UX for Good is a project that takes user experience designers into the field to see how their research and solution-generation skills can be put to use in real world settings. In May they assembled a group of designers in New Orleans for a brief fieldwork investigation followed by presentations of possible solutions to address the needs of musicians in New Orleans. It's an interesting if limited experiment that ultimately depends on the desires of New Orleans' music community to have an actual effect.
UX for Good went to New Orleans in partnership with The Grammys, MusiCares, the New Orleans Jazz and Heritage Foundation and the Clinton Global Initiative. There's a lot to dig into here and due in part to my own research training (PhD in Cultural Studies, Ohio State University, 2000) I've spent more time on this post than any blog post to date. Yet I still have more questions than answers. Given the realities of blogging, I'm going to focus on the resources presented by UX for Good, their main recommendations and a few points that raised my concern.
UX for Good - New Orleans 2012
I'm going to focus on the "solutions" as articulated in the final report. They're described a bit differently in the SlideShare presentation which is probably the most quickly accessible of all these resources.
UX for Good's Solutions for the New Orleans' Music Community
1 - Remaking Management
UX for Good found that many if not most musicians in New Orleans aren't generating enough income to attract the attention of traditional music managers. They suggest "taking advantage of digital tools in order to aggregate the managerial intelligence of everyone below the existing professional threshold."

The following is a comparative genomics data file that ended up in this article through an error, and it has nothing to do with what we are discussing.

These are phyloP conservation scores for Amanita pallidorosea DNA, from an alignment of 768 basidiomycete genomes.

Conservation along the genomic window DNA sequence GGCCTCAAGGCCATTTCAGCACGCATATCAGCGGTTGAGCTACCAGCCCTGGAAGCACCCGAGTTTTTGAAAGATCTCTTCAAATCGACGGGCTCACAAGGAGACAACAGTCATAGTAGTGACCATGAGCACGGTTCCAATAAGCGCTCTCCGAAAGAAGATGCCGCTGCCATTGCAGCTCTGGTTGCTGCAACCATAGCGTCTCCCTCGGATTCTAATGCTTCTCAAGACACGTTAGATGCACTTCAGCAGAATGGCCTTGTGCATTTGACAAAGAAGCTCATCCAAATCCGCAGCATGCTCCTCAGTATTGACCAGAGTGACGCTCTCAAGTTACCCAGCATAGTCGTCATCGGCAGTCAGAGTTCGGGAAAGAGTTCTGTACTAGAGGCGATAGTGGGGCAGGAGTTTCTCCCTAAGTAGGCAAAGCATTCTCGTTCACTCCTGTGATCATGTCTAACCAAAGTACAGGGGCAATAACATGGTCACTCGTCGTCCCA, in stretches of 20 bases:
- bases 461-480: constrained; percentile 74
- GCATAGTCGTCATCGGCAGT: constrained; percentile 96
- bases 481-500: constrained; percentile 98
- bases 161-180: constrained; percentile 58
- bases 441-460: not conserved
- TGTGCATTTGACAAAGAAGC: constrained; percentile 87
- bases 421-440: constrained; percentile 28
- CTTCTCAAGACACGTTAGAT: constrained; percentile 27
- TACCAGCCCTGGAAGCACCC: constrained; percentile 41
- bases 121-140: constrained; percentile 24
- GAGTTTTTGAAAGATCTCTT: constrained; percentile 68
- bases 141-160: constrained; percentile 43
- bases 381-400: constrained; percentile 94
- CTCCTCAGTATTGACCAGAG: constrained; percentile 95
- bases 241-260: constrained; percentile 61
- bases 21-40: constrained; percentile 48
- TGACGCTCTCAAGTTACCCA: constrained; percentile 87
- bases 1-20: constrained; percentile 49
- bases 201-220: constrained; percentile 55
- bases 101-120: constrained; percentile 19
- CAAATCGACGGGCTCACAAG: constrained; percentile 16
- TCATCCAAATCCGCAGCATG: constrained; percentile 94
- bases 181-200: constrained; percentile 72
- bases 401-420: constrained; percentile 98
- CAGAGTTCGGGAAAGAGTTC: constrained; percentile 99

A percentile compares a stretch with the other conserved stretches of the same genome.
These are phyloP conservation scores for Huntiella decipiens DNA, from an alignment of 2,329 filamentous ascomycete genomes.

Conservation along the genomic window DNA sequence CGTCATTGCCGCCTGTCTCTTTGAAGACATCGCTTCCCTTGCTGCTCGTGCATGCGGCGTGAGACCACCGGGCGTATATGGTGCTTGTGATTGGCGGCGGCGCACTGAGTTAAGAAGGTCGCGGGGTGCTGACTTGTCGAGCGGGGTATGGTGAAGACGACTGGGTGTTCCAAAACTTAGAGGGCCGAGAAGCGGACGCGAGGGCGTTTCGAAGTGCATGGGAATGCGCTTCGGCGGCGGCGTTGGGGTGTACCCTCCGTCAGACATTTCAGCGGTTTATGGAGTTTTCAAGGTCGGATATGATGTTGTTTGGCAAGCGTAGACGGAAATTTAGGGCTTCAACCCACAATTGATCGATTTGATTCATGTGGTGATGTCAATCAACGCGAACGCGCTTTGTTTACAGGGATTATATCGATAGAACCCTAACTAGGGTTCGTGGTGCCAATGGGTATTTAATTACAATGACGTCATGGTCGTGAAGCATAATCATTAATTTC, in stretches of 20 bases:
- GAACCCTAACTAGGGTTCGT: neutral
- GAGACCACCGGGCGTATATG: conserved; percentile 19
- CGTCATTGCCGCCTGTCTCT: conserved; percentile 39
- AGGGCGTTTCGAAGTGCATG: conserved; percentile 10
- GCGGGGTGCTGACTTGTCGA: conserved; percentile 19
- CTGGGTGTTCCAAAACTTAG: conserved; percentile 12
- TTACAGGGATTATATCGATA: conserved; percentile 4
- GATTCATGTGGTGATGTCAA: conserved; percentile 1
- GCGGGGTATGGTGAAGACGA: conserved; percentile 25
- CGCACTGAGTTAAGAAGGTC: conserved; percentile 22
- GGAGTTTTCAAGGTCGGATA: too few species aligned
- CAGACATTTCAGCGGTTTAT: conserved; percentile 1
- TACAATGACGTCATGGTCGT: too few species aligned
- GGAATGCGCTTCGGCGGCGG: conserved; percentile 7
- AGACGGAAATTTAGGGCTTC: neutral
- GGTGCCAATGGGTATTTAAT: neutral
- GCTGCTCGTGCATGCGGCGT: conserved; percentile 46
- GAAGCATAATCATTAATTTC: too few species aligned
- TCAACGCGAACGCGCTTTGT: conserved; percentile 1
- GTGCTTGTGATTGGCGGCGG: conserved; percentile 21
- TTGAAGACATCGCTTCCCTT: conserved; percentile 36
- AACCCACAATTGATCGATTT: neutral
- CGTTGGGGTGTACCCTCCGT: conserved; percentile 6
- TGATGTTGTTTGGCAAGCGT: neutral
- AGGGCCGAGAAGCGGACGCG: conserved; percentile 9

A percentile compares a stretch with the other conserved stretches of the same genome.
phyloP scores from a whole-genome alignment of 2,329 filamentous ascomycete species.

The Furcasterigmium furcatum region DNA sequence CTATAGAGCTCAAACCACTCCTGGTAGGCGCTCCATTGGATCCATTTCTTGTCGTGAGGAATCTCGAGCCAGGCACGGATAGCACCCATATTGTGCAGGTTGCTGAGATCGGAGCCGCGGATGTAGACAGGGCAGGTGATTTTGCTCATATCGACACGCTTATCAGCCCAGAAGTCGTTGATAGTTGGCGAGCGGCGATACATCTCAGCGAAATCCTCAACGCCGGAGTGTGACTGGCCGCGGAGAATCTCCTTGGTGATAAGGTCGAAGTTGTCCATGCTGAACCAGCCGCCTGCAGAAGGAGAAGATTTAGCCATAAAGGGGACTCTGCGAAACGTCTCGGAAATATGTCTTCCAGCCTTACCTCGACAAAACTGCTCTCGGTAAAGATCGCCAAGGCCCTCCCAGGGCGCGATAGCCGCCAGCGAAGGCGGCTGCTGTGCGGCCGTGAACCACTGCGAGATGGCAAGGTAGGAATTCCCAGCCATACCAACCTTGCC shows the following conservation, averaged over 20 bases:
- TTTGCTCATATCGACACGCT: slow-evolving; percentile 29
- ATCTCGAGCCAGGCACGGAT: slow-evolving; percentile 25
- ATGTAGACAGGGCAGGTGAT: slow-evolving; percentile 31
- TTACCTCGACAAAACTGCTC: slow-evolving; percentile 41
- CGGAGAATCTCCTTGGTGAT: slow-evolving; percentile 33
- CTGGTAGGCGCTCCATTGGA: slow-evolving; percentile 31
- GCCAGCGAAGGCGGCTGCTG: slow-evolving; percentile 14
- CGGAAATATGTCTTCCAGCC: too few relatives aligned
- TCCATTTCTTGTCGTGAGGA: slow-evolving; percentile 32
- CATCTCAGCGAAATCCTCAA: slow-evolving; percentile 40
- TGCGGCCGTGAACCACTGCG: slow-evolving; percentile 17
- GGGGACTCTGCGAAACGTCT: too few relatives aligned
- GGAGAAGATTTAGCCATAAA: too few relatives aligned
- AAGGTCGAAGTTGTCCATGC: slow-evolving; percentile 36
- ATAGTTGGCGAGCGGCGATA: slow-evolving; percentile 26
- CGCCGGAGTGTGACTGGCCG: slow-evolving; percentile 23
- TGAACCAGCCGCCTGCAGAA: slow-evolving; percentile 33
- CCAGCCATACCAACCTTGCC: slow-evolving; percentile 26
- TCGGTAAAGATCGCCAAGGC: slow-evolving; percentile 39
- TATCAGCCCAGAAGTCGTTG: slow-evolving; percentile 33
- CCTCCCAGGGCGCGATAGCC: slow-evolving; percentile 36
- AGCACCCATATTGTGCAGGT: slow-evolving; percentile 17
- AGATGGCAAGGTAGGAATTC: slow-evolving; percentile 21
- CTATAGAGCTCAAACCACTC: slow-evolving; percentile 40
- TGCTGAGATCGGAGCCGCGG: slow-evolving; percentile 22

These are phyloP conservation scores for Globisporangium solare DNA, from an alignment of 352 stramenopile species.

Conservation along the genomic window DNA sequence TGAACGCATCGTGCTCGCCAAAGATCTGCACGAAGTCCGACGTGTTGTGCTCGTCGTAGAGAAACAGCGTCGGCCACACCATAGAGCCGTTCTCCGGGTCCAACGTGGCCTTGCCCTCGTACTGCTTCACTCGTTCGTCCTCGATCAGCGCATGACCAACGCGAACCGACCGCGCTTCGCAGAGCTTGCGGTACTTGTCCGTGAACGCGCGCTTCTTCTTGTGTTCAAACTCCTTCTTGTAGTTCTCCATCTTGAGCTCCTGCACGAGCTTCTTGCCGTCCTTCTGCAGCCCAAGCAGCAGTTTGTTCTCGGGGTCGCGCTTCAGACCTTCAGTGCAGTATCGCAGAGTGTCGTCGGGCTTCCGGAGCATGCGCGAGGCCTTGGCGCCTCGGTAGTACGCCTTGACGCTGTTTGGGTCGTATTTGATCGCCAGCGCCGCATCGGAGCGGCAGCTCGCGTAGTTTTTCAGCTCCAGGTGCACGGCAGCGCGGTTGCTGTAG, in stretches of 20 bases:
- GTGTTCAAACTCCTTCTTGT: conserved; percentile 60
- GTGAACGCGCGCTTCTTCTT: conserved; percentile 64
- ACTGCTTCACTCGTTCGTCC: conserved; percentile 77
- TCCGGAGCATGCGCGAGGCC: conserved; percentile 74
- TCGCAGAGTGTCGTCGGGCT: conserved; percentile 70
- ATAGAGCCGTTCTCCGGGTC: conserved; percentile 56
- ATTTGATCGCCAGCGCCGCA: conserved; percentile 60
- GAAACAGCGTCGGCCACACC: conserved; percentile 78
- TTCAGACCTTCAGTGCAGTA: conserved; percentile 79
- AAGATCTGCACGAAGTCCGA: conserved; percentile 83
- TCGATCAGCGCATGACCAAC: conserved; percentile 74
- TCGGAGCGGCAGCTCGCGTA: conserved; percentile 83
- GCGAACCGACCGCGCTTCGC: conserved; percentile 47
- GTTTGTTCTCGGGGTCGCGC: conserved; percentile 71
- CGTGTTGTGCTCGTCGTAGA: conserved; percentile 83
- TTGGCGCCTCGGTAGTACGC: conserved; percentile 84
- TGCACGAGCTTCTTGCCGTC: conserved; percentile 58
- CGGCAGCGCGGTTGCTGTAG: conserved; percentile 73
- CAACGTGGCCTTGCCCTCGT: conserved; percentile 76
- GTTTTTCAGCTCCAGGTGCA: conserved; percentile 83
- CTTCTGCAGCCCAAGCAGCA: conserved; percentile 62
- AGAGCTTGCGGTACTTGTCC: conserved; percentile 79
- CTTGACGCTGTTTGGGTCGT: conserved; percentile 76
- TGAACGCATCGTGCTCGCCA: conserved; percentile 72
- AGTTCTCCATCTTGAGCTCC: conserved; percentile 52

In particular, they "proposed a digital toolbox that could be effectively used...to manage and promote live New Orleans acts." Such tools would range from basic management tools for musicians to discovery apps for tourists.
In the process they suggest that a new form of music manager might emerge that acts more as a "curator" or facilitator and "would more likely be 'super fans,' amateur musicians, or employees of other New Orleans cultural institutions" than full-time managers in a traditional sense.
2 - Establishing Embassies
UX for Good found that many of the informal spaces where experienced and inexperienced musicians exchanged information prior to Hurricane Katrina no longer exist. While they haven't disappeared, they inspired UX for Good to consider a " new kind of institution built for the generation after Hurricane Katrina."
Terming these new gathering spots "music embassies", UX for Good described them as "spaces where musicians could jam without the pressure of performing for an audience. But they would also host 'jam and learn' sessions where players could gain managerial skills, organize to improve the community, or discover how to gain access to services like medical and dental care."
Such spaces would combine the needs of musicians from community building to information exchange to the provision of social services.
3 - Re-Tooling Tips
UX for Good found that tipping, even in venues, was the dominant form of payment to musicians in New Orleans, sometimes supplemented by additional food and drink. They also found that musicians preferred to get paid but had little leverage with venues due to widespread competition for such gigs.
UX for Good came up with such solutions as: